That the industry offers more than just jobs to women is a bonus. “It’s never all in a day’s work,” she laughs. “Every day is different and brings its own challenges. Perhaps one of the biggest challenges is when we activate a new site. This requires focus and energy to ensure that we start off well and that every guard posted there is well equipped and trained.”
For whatever the reasons, she says, the security industry has long been discriminatory and dominated by males. “Yet, security is for everybody and women are just as security-conscious and capable. And they bring a different perspective to daily operations as well as a motherly sense which is particularly well received by other staff.”
“I have so much hope for the country,” she continues. “I hope for corruption to end and for us all to be given equal and fair chances to do business, especially with the Government and within the industry. And I also hope that PSiRA as the industry regulator becomes more helpful for businesses. And of course, I hope for the industry to change and open up more for female employees and entrepreneurs.”
Annette van Rensburg
Owner of the Security Dogs and Dog Handler Training Centre, Annette van Rensburg has been in the industry since 1985, training security dogs and handlers, and hiring out security dogs. With her team of three female assistants, she runs a tight concern with plans to increase her numbers of lady dog trainers and kennel staff.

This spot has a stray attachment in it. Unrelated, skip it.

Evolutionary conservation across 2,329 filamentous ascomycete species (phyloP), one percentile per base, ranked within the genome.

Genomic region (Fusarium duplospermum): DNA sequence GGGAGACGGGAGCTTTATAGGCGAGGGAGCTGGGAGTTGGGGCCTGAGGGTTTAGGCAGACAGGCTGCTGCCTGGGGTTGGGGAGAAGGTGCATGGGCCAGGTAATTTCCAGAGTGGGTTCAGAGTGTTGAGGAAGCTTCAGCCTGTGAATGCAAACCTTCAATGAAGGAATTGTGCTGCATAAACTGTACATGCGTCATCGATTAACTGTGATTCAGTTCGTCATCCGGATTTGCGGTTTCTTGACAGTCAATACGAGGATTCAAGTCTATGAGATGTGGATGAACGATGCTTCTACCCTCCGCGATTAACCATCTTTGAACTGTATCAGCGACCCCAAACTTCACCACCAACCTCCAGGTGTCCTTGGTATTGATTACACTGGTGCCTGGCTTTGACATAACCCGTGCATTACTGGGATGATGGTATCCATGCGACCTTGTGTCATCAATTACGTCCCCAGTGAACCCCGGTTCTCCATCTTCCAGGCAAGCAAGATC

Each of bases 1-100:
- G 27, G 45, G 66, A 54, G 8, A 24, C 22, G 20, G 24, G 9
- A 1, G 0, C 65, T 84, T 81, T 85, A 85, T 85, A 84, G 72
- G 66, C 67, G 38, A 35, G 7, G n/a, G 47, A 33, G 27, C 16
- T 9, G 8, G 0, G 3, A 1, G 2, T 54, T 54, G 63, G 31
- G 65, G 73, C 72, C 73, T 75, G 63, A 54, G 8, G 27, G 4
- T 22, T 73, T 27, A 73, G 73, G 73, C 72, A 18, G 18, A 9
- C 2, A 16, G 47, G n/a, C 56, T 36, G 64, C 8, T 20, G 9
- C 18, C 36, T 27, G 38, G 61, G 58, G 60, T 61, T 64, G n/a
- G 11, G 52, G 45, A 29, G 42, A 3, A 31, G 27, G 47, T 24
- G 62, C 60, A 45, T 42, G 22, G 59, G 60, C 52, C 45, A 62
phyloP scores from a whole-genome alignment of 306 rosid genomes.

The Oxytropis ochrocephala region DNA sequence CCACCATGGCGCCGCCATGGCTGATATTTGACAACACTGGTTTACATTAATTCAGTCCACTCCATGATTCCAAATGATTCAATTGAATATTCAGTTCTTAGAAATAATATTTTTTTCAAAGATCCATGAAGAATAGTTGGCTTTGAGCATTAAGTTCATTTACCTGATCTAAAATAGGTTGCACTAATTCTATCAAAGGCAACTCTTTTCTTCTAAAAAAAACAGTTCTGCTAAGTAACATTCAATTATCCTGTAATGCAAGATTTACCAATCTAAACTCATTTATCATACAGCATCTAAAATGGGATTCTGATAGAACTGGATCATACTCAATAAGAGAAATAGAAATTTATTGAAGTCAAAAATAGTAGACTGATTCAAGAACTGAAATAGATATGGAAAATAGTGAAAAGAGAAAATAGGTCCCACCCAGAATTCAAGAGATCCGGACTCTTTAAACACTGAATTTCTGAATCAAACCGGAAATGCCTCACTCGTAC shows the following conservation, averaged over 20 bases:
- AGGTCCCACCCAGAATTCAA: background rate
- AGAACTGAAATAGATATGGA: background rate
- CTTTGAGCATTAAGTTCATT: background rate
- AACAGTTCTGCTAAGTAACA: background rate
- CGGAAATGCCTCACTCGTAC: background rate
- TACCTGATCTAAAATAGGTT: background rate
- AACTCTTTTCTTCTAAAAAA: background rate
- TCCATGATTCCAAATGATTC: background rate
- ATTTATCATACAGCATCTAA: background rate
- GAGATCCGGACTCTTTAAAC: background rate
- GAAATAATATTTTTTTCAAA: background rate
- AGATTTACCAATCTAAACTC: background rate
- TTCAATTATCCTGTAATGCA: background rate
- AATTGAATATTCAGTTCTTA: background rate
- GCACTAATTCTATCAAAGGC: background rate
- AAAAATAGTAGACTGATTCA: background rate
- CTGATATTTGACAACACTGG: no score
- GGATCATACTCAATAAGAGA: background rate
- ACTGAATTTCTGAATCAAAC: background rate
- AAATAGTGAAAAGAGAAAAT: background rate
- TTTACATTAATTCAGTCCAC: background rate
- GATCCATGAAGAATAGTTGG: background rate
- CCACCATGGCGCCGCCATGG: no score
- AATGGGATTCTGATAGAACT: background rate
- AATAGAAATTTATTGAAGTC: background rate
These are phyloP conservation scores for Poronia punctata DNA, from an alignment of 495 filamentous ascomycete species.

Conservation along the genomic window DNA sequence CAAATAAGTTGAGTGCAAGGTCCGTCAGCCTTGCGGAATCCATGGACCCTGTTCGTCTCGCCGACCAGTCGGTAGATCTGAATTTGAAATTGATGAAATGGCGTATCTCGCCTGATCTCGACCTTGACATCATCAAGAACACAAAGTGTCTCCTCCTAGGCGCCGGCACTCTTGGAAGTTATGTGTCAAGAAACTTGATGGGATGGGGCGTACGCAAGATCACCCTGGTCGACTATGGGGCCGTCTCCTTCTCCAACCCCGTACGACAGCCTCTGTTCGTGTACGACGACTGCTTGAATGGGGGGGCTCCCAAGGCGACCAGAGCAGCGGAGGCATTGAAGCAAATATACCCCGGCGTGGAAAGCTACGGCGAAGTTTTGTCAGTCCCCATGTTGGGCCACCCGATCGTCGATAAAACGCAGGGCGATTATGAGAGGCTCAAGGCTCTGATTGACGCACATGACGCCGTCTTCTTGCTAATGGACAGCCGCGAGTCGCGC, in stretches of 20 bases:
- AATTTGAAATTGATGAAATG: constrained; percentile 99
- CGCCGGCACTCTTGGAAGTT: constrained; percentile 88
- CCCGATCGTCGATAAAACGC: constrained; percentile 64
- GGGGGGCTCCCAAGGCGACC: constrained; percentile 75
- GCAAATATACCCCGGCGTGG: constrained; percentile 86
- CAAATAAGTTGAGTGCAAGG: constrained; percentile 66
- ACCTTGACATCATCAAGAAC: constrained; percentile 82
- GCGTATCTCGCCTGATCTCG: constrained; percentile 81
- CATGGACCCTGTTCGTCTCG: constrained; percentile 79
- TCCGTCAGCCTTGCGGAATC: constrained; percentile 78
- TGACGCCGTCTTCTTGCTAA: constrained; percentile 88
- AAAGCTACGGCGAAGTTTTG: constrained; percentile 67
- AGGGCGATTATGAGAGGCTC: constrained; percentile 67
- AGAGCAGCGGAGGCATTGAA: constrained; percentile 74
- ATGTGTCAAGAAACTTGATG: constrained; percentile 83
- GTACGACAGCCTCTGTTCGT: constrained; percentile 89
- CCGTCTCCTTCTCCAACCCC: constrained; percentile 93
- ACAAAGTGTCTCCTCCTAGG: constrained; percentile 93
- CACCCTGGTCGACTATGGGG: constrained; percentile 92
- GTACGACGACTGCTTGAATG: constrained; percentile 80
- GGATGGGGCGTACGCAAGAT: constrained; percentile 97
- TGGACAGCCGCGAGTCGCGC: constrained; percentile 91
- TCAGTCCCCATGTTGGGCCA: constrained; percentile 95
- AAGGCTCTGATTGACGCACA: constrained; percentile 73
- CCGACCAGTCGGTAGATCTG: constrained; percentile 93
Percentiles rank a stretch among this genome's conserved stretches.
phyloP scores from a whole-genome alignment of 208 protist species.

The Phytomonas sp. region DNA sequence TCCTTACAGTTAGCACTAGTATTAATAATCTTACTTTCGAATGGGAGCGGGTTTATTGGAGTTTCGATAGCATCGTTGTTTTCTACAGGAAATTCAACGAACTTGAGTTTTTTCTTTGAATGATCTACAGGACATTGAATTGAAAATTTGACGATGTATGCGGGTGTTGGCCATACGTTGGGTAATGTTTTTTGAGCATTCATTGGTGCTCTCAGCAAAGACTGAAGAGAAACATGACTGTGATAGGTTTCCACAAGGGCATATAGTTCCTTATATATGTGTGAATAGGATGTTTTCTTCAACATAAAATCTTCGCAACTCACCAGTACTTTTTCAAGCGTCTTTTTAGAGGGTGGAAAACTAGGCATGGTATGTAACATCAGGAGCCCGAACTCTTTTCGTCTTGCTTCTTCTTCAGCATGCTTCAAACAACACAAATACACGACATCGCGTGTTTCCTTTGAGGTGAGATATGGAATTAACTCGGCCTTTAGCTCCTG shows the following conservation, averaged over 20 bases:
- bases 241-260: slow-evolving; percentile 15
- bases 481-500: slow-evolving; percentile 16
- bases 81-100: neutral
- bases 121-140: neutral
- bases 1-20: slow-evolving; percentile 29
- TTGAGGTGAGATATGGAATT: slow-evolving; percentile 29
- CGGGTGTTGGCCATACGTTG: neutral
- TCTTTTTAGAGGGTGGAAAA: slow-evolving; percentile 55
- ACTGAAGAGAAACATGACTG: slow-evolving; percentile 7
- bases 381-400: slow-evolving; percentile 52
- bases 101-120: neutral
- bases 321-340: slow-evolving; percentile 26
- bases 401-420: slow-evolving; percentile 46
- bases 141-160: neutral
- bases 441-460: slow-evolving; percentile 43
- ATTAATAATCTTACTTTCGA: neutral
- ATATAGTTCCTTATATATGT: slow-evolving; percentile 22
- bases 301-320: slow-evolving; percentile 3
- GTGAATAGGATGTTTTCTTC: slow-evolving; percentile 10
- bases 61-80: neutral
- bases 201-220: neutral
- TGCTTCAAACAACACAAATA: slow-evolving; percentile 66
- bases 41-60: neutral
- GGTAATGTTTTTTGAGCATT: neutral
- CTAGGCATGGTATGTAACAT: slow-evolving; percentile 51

It’s an industry with so much potential for women, she believes, offering pockets of diversity and opportunity. She also thrives on the challenges. “When a new contract comes in, I get fully involved, going on the new site to install the dogs and erect the kennels. I meet my new customers and the guards that the dogs will be protecting.”
Of women guards, Mrs Van Rensburg says: “When I started in 1985, there were no woman working as security guards. Today it is becoming an equal opportunity job, and I’m so pleased about that. Not only can they do the same guarding job as a man but they bring a gentle side to the industry. I wholeheartedly support employing more women as security guards, and as lady dog handlers, too.”
Like Miss Ngcobo, Mrs Van Rensburg’s early days in the industry were tough. “The dogs always have to come first, so my husband had holidays on his own while I stayed behind to look after the dogs, and then I would get my turn.”
“The security industry is a growing industry on the back of the dangerous times in which we live. The important thing is for it to play fair, and to ensure that guards are decently paid and protected. I feel so privileged that we can offer guards security dogs to help them do their jobs in safety. Security dogs are proactive, so they can stop a crime from happening. No criminal wants to come to a factory and have a dog alert the guard to his presence before he’s even entered the premises.”
“We’re seeing a growing number of women being employed in the private security sector, not just in support or administrative positions, but also performing all levels of guarding duties and in senior executive positions,” says Tony Botes, National Administrator of the Security Association of South Africa (SASA). “SASA, in fact, recently appointed its first female National Chairperson, Marchél Coetzee of Omega Risk Solutions, which is another positive step in both our organisation and in the industry as a whole.”